“Cosmic strings used to be popular as a way of creating small variations in mass densities that eventually became stars and galaxies, but it died because recent data excluded this idea. Now with our work, the idea comes back for a different reason. This is exciting!” says Takashi Hiramatsu, a postdoctoral fellow at the Institute for Cosmic Ray Research, University of Tokyo, which runs Japan’s gravitational wave detector KAGRA and Hyper-Kamiokande experiments.

“Gravitational wave from cosmic strings has a spectrum very different from astrophysical sources such as merger of black holes. It is quite plausible that we will be completely convinced the source is indeed cosmic strings,” says Kazunori Kohri, Associate Professor at the High Energy Accelerator Research Organization Theory Center in Japan.

“It would be really exciting to learn why we exist at all,” says Murayama. “This is the ultimate question in science.”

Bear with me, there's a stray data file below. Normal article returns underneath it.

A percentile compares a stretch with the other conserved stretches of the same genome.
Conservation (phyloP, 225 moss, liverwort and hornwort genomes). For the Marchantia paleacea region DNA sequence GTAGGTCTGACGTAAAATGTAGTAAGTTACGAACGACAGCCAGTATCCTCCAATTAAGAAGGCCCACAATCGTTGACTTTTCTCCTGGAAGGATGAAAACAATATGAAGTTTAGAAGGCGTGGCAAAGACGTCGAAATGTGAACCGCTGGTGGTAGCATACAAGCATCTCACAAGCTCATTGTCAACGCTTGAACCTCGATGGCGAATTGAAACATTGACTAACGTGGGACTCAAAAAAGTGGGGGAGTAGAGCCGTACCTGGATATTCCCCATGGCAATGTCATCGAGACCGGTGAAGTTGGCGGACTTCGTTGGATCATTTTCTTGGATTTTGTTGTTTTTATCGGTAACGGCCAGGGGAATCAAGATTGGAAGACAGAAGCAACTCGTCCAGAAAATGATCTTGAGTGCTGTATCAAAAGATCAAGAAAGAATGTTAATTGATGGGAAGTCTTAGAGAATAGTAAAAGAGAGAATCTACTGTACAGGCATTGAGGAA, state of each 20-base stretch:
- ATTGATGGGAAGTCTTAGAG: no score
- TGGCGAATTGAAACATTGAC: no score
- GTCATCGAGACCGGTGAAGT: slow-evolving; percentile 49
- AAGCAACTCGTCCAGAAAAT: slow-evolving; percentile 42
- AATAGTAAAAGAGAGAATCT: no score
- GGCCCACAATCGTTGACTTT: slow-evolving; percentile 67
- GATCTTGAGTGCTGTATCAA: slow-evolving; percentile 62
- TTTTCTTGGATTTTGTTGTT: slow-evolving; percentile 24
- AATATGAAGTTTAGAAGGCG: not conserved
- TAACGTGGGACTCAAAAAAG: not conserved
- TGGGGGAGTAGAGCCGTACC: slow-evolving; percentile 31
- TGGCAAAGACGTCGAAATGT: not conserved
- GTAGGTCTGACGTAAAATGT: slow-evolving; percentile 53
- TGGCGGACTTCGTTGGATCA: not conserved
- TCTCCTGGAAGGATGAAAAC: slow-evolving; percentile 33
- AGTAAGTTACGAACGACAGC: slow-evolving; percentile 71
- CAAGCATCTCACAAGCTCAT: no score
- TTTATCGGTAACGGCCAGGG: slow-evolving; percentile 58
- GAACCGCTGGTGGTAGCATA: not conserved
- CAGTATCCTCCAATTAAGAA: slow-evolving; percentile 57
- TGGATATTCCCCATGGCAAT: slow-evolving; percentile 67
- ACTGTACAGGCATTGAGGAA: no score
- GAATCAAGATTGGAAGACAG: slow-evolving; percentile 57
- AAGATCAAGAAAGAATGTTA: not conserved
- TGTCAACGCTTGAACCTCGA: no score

The paper was published as an Editor’s Suggestion in Physical Review Letters online on 28 January, 2020.

Paper details
Journal: Physical Review Letters
Title: Testing Seesaw and Leptogenesis with Gravitational Waves
Authors: Jeff A. Dror(1, 2), Takashi Hiramatsu (3), Kazunori Kohri (4, 5, 6), Hitoshi Murayama (1, 6, 2, 7), and Graham White (8)
Author affiliations:
1 Department of Physics, University of California, Berkeley, CA 94720, USA
2 Ernest Orlando Lawrence Berkeley National Laboratory, Berkeley, CA 94720, USA
3 Institute for Cosmic Ray Research, The University of Tokyo, Kashiwanoha 5-1-5, Kashiwa 277-8582, Japan
4 Institute of Particle and Nuclear Studies, KEK, 1-1 Oho, Tsukuba 305-0801, Japan
5 The Graduate University for Advanced Studies (SOKENDAI), 1-1 Oho, Tsukuba 305-0801, Japan
6 Kavli Institute for the Physics and Mathematics of the Universe (WPI), University of Tokyo, Kashiwa 277-8583, Japan
7 Deutsches Elektronen-Synchrotron DESY, Notkestrasse 85, 22607 Hamburg, Germany
8 TRIUMF, 4004 Wesbrook Mall, Vancouver, BC V6T 2A3, Canada

DOI: 10.1103/PhysRevLett.124.041804 (Published January 28, 2020)

Paper abstract (Physical Review Letters)

Pre-print (